Monday 19th September to Sunday 25th September is International Basic Income Week. A universal basic income (UBI) can perhaps best be described as a social dividend for the modern world, generated by all the work that has been done by previous generations to build the technology and infrastructure and develop the society we live in today.
The basic tenets of the unconditional/universal basic income are that everyone is entitled to receive this dividend on an individual basis. UBI is independent of marital status or household configuration. As a human right, UBI does not depend on any preconditions, such as an obligation to look for paid employment or to be involved in community service. Nor is it means tested. Everyone gets it whether they are in paid work or not. And the amount should provide for a decent standard of living. It should prevent poverty and provide the opportunity to participate in society and to live in dignity. Continue reading →
The Alliance asks whether the National Government wants seven year old school children coming home to a locked, empty house.
That’s what will happen if solo parents are forced into inappropriate jobs, as part of National’s latest punishment plan for struggling families announced today.
Alliance Party spokesperson Victor Billot says the bizarre thing about John Key’s and Paula Bennett’s comments about people seeing welfare as “a way of life” was that there were currently around 170 000 people unable to find work.
He says obviously they had not visited any of the long queues of people lining up to find work in New Zealand today and were insulated by their wealth from the problems of most people.
“When New Zealand was committed to full employment in past times, there was no welfare problem. There were jobs and people went to work. We don’t have a welfare problem in New Zealand – we have an unemployment crisis which this Government has no interest in solving.”
Mr Billot says National is quite happy with unemployment because it kept the working class scared.
“There is a worldwide recession caused by unregulated capitalism, so obviously National blame the victims of the resulting unemployment. Divide and conquer is the name of the game.”
He says that in many cases, there is great benefit for schoolchildren having a parent at home.
“Parenting may not be paid work, but it is the most important job most people will do.”
Mr Billot says what happens when a child falls sick at school when a solo parent is stuck in a job miles from home, relying on public transport, with an unsympathetic employer?
“Will National have solo parents working shiftwork? Casual jobs with irregular hours? Will solo parents of schoolchildren be expected to work night shift? Who sets the rules of the game?”
He says that because some solo parents work in paid jobs, making the assumption that it is the best for all families in this situation is a stupid and harmful generalization.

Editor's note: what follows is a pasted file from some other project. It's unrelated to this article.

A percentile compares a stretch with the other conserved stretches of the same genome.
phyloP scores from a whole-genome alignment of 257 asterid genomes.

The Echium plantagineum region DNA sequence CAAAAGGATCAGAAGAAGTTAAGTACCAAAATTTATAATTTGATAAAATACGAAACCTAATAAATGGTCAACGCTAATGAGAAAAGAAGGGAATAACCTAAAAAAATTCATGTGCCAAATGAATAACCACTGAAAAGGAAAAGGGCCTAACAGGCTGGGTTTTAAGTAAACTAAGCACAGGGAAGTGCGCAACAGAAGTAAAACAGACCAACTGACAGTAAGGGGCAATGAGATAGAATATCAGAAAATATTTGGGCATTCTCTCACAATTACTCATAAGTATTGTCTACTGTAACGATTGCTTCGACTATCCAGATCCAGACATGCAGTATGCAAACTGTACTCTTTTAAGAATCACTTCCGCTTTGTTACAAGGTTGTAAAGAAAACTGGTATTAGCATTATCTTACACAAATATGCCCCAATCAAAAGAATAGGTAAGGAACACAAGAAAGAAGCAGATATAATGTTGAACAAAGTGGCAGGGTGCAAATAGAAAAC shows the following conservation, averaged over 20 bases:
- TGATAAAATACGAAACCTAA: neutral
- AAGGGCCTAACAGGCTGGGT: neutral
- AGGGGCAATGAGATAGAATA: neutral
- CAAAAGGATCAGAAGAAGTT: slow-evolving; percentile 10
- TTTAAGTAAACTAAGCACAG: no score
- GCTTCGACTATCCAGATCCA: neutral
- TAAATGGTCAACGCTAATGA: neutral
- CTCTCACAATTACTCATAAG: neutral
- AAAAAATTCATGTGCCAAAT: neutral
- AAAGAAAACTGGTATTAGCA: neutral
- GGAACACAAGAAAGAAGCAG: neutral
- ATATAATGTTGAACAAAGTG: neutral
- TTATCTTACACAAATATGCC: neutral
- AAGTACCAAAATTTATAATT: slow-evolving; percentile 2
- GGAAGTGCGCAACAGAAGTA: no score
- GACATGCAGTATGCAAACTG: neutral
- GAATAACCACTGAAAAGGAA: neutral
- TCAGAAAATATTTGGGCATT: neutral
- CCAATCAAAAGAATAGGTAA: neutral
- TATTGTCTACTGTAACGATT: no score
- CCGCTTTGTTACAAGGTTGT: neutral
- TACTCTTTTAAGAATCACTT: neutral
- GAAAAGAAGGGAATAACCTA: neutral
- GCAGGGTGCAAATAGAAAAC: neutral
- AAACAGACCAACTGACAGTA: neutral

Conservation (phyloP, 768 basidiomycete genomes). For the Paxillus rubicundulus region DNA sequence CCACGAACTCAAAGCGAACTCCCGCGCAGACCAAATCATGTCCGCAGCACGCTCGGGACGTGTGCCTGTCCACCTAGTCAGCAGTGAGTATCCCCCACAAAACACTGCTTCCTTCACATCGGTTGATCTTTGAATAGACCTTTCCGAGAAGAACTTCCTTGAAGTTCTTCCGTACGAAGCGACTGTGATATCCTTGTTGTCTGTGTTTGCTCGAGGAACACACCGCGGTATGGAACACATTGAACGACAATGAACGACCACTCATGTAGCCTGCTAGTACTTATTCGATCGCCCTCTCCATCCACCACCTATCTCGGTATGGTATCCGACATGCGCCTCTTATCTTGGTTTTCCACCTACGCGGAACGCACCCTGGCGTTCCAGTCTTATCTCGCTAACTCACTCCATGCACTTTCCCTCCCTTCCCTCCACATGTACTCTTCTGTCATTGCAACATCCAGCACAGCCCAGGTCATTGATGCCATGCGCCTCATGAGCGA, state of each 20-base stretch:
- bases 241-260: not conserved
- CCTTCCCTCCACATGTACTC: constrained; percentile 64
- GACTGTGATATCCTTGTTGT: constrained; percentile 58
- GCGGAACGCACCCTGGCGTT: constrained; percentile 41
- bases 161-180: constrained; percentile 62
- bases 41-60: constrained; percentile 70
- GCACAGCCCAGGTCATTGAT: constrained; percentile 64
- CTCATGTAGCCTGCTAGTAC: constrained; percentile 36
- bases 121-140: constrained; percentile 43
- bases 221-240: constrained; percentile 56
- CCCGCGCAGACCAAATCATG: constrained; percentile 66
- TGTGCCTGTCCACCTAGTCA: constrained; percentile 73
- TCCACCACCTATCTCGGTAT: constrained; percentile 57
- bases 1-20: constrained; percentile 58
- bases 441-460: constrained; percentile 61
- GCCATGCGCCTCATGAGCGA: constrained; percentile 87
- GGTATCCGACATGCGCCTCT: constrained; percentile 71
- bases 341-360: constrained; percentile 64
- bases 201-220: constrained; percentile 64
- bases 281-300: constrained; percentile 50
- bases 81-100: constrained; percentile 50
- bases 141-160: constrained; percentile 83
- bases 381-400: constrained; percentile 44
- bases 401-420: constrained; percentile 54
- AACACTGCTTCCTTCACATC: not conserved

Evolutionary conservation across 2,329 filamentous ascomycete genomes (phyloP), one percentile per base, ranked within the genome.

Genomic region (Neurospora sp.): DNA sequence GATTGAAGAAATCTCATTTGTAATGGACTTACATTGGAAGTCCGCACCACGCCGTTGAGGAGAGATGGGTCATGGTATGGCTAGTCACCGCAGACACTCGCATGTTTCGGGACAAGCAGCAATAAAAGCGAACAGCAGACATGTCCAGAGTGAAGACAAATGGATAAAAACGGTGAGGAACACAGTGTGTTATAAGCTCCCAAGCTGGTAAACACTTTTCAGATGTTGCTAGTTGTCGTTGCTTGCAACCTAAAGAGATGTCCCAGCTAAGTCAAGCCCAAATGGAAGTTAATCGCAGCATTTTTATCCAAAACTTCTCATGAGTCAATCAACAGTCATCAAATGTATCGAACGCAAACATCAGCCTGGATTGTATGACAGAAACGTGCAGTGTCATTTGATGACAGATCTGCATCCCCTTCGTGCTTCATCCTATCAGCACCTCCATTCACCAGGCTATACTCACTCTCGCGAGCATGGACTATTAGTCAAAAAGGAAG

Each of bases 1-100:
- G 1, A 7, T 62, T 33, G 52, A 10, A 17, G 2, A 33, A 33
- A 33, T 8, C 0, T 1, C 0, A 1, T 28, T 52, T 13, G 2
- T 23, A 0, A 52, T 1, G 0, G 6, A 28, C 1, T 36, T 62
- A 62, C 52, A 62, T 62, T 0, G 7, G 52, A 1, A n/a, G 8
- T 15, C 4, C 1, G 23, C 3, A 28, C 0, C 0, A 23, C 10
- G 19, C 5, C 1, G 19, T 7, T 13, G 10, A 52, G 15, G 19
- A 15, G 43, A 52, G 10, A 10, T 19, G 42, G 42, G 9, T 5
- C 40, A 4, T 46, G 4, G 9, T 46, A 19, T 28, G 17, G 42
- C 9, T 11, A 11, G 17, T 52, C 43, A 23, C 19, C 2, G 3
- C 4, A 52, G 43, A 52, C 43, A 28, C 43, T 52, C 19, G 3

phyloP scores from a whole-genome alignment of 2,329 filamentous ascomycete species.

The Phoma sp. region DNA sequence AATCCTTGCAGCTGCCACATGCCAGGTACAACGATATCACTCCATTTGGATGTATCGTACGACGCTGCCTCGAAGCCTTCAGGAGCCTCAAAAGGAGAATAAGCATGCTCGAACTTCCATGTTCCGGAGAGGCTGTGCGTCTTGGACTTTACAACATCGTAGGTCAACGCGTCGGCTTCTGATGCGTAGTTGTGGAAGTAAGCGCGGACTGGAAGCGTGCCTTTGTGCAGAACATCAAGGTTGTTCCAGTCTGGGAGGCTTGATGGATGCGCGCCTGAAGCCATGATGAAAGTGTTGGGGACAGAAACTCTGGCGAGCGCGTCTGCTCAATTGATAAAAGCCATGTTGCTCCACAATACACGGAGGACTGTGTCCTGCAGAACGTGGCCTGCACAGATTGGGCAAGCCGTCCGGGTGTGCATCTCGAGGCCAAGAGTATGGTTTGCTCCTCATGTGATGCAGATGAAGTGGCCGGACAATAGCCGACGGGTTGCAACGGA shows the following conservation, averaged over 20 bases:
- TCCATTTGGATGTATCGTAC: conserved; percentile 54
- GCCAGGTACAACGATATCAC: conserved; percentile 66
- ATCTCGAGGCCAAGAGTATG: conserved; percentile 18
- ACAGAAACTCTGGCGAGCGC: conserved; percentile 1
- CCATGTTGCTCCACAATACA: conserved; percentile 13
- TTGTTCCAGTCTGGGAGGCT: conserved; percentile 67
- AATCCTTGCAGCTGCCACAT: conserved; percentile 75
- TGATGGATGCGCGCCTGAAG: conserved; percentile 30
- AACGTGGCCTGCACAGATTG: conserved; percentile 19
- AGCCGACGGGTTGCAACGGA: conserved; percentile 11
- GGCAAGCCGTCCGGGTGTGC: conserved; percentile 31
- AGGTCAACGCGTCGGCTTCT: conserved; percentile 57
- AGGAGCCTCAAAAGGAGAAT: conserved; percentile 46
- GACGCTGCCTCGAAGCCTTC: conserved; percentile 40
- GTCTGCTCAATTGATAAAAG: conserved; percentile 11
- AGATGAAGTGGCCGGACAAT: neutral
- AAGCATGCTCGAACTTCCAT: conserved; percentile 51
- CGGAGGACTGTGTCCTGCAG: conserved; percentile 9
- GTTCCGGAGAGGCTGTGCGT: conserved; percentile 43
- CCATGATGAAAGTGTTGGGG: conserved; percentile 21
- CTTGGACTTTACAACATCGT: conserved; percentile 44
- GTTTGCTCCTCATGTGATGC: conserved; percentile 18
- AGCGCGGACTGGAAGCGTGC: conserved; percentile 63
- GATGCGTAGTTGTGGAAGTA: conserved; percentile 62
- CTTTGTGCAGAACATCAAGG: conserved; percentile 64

A high income solo parent with support from friends and family may be able to pay for child care assistance and get home help, whereas a low income solo parent who is isolated and alone may be put in an extremely difficult position.
Some children may be troubled, unwell or have special needs, and they would be disadvantaged by National’s plan to punish their parents.
“There is an obsession with this Government in downgrading the role of parents in providing a secure family home for their children. They want to gain cheap political traction by punishing solo parents, but those who pay will be the children.”
Mr Billot says the solution lies in looking at what is in the best interests of children and ensuring all those who want to have access to paid work, and those who feel their role is caring for their children left to get on with the job.
Alliance Party industrial spokesperson Trevor Hanson says the National Government’s attacks on four weeks annual leave will rip away precious family time for New Zealanders – and with a stunning lack of empathy “the grinch party” have announced their policy at Christmas time.
He says the new policy that will allow the fourth week of holidays to be “sold” was a travesty.
“The ‘Minister of Grinchiness’ Kate Wilkinson must be very proud of an unfair policy that punishes the children of the poor.”
Mr Hanson says that allowing the fourth week of annual leave to be “cashed up” will mean hard pressed low and middle income families will be forced to give up family time while the well off will be able to afford to keep their extra holidays. Continue reading →
Support Equal Pay for Aged Care Workers
Join our email campaign to the Ministers of Health and Senior Citizens telling them you agree with the Employment Court decision
I urge the government to tell the Aged Care Association and Terranova Homes and Care Ltd not to appeal the ruling of the Employment Court on the application of the Equal Pay Act to the wages of aged care workers.
Unfortunately because this work has largely been performed by kind hearted women, care workers are amongst the lowest paid workers in New Zealand. Care workers pay rates do not reflect the value of the work performed nor do they reflect the value society should place on our elderly receiving the best standards of care and attention.
The Employment Court ruling will change aged care for the better. It is a landmark decision and cause for celebration.
I accept that current funding levels may not be adequate for organizations to comply with the Employment Court ruling. However this is a separate issue that needs to be addressed by the government in purchasing agreements with aged care service providers. It should not be used as a reason to appeal the ruling.
New Zealanders have made it clear they want our elderly to have the best of care. I feel they would have no issue with the government paying the increased costs out of taxpayers funding if it meant aged care workers received the pay they deserve for the valuable work that they do.